Towards a Peripatetic Practice: negotiating journey through painting
|Collections||Collaboration across boundaries : a cross-disciplinary conference (2017)|
|Title:||Towards a Peripatetic Practice: negotiating journey through painting|
|Publisher:||Canberra, ACT : NECTAR, The Australian National University|
"Towards a peripatetic practice: negotiating journey through painting" investigates painting as a way of comprehending lived experience of travel. Peripatetic practice was explored as a means of redirecting a personal experience of rootlessness towards connecting with others as was painting as a way of communicating the complexity of cross-cultural experience. And the function and form of peripatetic painting was examined, and documented through film and writing. The study acknowledged travel as an ancient way of knowing the world and took inspiration from the paradigm of the nomadic storyteller, exemplified in the Bengali tradition of Patuya Sangit (scroll performance). Sensing the capacity for painting to provide spaces of connection and empathy, the study explored a confluence of ideas about the evolving social role of the artist, drawing influences from historic and contemporary peripatetic creative practices. The project incorporated immersive methodological approaches borrowing from anthropology, situating the artist as observer, participant, and ultimately, agent. Such social, interactive dimensions made for painting as a means of knowing and questioning the nature of cross-cultural experience. Field work in Australia, India and Pakistan generated scroll paintings, documentary films, and sound compositions. Key research spaces for painting, the scrolls employ pencil, collage, watercolour, and oil, and a metaphoric fusion of styles and techniques of painting and drawing, notably Persian miniature and life portraiture. These paintings have been brought together with films and sound compositions to create the "Australindopak Archive", an interactive multimedia journey, accessible at www.michalglikson.com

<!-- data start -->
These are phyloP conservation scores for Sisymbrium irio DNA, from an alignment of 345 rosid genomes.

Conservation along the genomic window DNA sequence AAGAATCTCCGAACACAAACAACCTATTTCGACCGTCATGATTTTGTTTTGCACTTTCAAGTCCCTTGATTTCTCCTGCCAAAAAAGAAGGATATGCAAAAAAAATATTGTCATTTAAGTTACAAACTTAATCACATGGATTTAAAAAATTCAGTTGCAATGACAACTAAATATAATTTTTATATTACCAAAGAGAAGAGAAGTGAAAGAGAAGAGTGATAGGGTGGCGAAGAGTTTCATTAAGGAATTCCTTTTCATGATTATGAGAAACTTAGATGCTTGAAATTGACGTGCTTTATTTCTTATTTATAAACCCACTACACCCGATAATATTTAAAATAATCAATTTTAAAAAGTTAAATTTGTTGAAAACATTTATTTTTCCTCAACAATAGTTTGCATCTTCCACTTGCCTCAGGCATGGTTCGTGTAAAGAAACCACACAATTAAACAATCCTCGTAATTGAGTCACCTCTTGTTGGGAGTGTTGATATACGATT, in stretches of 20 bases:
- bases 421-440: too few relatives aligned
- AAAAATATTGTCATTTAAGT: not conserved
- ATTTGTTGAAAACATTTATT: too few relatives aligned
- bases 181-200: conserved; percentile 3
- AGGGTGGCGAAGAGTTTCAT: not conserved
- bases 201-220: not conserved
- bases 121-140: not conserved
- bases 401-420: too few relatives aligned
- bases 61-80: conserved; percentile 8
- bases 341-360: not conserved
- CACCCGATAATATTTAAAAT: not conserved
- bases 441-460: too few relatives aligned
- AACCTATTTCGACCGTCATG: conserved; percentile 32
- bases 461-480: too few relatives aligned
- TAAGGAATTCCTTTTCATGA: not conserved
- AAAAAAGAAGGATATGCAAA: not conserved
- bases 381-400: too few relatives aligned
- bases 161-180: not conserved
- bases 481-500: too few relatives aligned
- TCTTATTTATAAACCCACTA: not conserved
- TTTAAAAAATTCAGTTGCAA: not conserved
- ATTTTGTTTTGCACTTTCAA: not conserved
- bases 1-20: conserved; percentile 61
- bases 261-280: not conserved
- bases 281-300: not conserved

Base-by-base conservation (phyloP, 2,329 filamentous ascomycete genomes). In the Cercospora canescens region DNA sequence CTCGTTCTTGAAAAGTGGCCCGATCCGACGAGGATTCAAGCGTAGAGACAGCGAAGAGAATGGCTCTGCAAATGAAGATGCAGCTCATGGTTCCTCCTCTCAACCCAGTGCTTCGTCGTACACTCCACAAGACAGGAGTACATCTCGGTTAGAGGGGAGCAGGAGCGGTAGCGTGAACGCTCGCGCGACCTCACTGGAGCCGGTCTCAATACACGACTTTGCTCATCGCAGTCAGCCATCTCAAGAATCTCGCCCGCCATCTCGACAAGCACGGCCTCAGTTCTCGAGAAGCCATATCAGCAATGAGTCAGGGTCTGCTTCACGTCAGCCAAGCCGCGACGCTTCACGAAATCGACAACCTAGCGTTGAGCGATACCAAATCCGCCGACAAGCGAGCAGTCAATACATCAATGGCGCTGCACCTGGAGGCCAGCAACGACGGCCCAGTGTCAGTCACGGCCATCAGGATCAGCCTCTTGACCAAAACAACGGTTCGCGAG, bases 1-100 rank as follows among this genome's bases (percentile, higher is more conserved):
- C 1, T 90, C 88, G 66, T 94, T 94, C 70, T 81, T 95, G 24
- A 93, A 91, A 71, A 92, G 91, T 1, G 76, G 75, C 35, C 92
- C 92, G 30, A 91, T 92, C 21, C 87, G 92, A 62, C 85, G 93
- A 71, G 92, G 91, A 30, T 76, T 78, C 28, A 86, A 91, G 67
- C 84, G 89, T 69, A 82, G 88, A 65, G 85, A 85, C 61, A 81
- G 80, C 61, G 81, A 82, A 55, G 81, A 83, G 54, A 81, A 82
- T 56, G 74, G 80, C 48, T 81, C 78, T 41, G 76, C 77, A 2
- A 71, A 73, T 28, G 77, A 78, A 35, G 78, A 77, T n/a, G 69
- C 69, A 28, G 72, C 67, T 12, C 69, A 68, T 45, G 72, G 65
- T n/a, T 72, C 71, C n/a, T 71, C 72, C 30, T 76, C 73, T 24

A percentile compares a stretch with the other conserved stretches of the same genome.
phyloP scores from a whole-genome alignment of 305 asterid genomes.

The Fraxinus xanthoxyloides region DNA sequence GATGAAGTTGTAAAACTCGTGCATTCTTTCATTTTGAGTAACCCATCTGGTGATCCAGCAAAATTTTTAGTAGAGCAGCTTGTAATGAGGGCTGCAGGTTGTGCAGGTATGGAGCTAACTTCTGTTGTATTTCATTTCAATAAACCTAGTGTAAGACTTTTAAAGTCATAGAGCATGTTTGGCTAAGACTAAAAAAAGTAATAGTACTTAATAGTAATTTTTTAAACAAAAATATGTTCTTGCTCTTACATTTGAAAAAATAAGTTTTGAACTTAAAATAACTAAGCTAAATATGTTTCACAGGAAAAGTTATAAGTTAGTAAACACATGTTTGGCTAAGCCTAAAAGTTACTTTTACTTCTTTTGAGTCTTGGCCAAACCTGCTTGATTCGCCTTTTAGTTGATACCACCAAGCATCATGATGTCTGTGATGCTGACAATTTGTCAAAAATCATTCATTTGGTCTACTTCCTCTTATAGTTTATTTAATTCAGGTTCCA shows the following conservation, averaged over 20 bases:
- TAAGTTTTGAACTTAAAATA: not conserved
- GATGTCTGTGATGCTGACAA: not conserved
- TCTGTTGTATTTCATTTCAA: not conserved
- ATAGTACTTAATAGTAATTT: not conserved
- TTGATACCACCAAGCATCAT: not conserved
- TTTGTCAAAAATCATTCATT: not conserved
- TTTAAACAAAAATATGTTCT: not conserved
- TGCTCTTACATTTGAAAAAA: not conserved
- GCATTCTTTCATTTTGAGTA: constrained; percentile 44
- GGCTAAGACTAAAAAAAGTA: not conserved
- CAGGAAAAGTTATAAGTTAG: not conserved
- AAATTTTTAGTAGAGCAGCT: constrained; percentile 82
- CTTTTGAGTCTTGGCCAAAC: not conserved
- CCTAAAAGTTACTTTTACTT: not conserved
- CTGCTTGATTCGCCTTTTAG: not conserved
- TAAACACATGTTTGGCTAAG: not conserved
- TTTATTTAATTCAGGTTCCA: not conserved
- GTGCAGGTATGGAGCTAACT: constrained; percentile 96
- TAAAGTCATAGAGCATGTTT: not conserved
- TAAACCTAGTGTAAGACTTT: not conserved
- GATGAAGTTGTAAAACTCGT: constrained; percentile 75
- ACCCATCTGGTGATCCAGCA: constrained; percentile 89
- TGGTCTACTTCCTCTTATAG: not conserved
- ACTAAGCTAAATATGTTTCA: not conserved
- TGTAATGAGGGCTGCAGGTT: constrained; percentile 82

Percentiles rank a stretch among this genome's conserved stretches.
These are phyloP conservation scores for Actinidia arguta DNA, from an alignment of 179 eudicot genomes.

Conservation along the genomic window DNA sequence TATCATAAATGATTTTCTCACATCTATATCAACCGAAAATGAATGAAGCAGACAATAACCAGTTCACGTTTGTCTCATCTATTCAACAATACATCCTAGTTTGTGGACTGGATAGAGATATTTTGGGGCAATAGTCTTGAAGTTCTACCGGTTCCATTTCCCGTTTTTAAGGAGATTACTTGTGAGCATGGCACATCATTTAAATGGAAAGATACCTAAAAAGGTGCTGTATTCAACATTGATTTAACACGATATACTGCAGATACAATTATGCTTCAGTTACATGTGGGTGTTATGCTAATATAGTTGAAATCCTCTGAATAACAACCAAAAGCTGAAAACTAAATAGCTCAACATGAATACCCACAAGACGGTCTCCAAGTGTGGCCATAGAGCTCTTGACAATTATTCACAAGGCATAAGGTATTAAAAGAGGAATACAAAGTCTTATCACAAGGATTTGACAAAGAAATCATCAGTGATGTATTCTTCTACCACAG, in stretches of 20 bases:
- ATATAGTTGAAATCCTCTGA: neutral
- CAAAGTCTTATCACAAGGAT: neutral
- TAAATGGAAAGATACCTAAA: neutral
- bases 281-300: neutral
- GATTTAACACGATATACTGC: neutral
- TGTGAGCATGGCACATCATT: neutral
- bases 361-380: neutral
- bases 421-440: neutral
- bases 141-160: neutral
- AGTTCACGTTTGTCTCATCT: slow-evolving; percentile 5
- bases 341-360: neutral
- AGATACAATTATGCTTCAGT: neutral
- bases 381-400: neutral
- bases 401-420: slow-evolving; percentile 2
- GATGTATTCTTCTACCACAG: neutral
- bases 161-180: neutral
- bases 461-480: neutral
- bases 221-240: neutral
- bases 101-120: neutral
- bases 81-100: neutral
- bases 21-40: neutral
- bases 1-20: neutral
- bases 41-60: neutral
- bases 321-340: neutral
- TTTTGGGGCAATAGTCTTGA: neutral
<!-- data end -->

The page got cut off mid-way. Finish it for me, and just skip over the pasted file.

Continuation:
|MGlikson_Research Presentation_Nectar.m4v||555.58 MB||MPEG|
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